asked the Minister for Lands whether it is the policy of the Land Commission nowadays to refrain from acquiring compulsorily, or purchasing voluntarily, large estates where formerly the desirability of such acquisition or purchase would have been indicated.
Ceisteanna—Questions. Oral Answers. - Acquisition of Large Estates.
There has been no change in Land Commission policy in regard to large estates. Indeed, far from there being any tendency to refrain from the acquisition of large estates, the Land Commission is fully implementing a directive on general policy which I issued to them to pay special attention to estates of over £100 valuation which were the subject of voluntary or compulsory proceedings.
The Land Commission must, of course, be satisfied that lands acquired by them can be effectively used for the purposes of the Land Acts and also that the purchase price is not exorbitant.
As Deputies are aware, the Land Commission do not compulsorily acquire land where production and employment are adequate and the owners of such properties are entitled to exercise their full rights in the disposition or otherwise of their property.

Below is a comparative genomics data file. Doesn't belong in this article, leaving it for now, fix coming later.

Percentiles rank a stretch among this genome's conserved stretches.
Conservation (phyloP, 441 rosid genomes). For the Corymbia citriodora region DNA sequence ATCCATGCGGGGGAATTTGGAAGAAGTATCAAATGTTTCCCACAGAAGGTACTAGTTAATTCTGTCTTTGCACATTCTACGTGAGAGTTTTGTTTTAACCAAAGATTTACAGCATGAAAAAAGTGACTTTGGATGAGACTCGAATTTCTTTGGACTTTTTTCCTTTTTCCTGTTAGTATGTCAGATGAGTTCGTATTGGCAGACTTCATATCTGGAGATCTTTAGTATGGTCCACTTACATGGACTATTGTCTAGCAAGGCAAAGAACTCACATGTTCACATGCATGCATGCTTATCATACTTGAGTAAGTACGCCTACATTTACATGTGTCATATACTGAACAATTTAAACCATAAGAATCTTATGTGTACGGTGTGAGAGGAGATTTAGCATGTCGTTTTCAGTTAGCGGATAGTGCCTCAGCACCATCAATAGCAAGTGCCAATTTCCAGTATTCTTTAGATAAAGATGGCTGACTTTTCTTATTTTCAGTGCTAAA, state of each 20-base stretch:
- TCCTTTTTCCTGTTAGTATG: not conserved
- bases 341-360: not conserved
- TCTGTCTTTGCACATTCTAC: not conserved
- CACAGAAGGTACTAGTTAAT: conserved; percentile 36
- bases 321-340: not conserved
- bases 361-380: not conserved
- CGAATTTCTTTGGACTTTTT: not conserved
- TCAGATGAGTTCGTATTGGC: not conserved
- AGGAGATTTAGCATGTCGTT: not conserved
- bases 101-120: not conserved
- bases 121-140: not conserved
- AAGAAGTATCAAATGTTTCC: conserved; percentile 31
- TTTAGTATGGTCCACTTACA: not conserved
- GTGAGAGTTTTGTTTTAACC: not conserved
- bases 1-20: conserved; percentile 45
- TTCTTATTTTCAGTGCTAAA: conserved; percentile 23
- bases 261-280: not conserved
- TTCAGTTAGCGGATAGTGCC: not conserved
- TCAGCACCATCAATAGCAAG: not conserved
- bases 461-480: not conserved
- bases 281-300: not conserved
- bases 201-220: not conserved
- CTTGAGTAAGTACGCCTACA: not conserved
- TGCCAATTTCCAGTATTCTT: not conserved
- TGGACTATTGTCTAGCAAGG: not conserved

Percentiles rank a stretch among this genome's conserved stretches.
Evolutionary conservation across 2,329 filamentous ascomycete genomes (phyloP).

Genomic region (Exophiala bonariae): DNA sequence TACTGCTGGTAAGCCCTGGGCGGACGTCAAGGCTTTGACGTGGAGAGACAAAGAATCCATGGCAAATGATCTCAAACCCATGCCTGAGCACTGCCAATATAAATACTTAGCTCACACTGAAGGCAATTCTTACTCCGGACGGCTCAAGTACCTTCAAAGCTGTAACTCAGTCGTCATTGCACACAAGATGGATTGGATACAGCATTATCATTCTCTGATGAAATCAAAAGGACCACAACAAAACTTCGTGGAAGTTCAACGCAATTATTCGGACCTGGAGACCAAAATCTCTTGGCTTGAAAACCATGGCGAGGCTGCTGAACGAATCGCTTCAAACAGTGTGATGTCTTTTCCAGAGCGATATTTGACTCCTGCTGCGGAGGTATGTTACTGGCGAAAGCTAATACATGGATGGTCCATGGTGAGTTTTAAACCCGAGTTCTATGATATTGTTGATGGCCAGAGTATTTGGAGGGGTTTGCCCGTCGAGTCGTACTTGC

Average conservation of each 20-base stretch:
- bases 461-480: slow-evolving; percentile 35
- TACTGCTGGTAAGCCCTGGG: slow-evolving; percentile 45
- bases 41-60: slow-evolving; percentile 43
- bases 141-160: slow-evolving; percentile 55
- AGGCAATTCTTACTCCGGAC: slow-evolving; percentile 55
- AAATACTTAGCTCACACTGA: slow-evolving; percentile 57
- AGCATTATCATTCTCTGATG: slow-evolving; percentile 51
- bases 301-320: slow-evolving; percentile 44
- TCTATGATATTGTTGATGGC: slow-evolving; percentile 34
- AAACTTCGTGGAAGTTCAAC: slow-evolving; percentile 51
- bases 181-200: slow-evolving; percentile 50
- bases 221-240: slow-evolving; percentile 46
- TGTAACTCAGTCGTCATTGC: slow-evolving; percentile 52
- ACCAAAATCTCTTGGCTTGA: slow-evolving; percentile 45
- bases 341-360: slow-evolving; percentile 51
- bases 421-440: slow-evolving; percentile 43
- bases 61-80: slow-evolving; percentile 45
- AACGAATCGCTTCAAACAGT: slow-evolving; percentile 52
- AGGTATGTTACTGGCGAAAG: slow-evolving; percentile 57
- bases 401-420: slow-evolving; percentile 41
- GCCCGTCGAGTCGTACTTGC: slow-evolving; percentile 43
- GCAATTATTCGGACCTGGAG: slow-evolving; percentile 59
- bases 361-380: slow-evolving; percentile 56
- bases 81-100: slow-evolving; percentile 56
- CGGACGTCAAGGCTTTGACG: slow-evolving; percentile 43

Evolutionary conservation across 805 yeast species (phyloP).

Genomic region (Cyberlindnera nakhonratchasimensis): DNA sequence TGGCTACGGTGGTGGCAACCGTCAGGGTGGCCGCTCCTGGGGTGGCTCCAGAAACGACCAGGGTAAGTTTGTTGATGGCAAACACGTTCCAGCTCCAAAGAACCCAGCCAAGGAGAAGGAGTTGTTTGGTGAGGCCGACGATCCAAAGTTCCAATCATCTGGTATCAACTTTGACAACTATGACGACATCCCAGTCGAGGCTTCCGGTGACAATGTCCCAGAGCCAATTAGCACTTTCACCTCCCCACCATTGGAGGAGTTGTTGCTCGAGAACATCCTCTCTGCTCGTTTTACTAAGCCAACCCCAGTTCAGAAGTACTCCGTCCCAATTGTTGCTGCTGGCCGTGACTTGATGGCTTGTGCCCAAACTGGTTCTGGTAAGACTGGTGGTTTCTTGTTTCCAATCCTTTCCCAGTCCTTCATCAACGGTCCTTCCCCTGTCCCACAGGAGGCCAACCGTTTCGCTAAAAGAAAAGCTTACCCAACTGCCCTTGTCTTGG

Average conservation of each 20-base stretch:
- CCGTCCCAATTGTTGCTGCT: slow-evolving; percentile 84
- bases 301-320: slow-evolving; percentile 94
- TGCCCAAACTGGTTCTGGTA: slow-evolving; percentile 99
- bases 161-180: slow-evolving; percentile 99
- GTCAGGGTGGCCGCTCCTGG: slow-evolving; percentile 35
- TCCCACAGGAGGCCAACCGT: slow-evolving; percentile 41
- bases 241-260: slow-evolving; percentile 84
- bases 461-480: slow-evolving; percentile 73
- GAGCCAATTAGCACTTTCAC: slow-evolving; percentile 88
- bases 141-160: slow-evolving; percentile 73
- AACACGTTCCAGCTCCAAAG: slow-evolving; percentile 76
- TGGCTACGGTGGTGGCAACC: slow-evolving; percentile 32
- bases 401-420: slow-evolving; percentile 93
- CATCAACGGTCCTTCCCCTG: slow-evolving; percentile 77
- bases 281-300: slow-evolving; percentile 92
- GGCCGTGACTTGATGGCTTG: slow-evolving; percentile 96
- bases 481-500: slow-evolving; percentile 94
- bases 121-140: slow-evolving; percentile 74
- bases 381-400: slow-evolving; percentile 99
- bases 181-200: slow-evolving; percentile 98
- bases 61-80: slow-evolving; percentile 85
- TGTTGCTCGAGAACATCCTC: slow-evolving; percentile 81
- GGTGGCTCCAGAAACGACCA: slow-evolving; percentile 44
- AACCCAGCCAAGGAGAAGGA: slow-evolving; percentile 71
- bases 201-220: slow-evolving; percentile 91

From the standpoint of social policy this means that the Land Commission do not acquire land compulsorily where there is, in the ultimate analysis, no net social gain to the rural community taking all the conditions into account apart from the cases where, for reasons of humanity, proceedings are not taken.
Would the Minister state whether the intake of land during the past twelve months increased on that of previous years or whether it was the same?
As far as I know, it increased slightly.
Does that include holdings of land with valuations of £100 and over?
I could not reply to that because there were a number of such estates—I think, 31 estates—at various stages of examination, and I could not say how much land from them came into the pool in the course of the past financial year.
Questions Nos. 25, 26, 27, 28 and 29 postponed.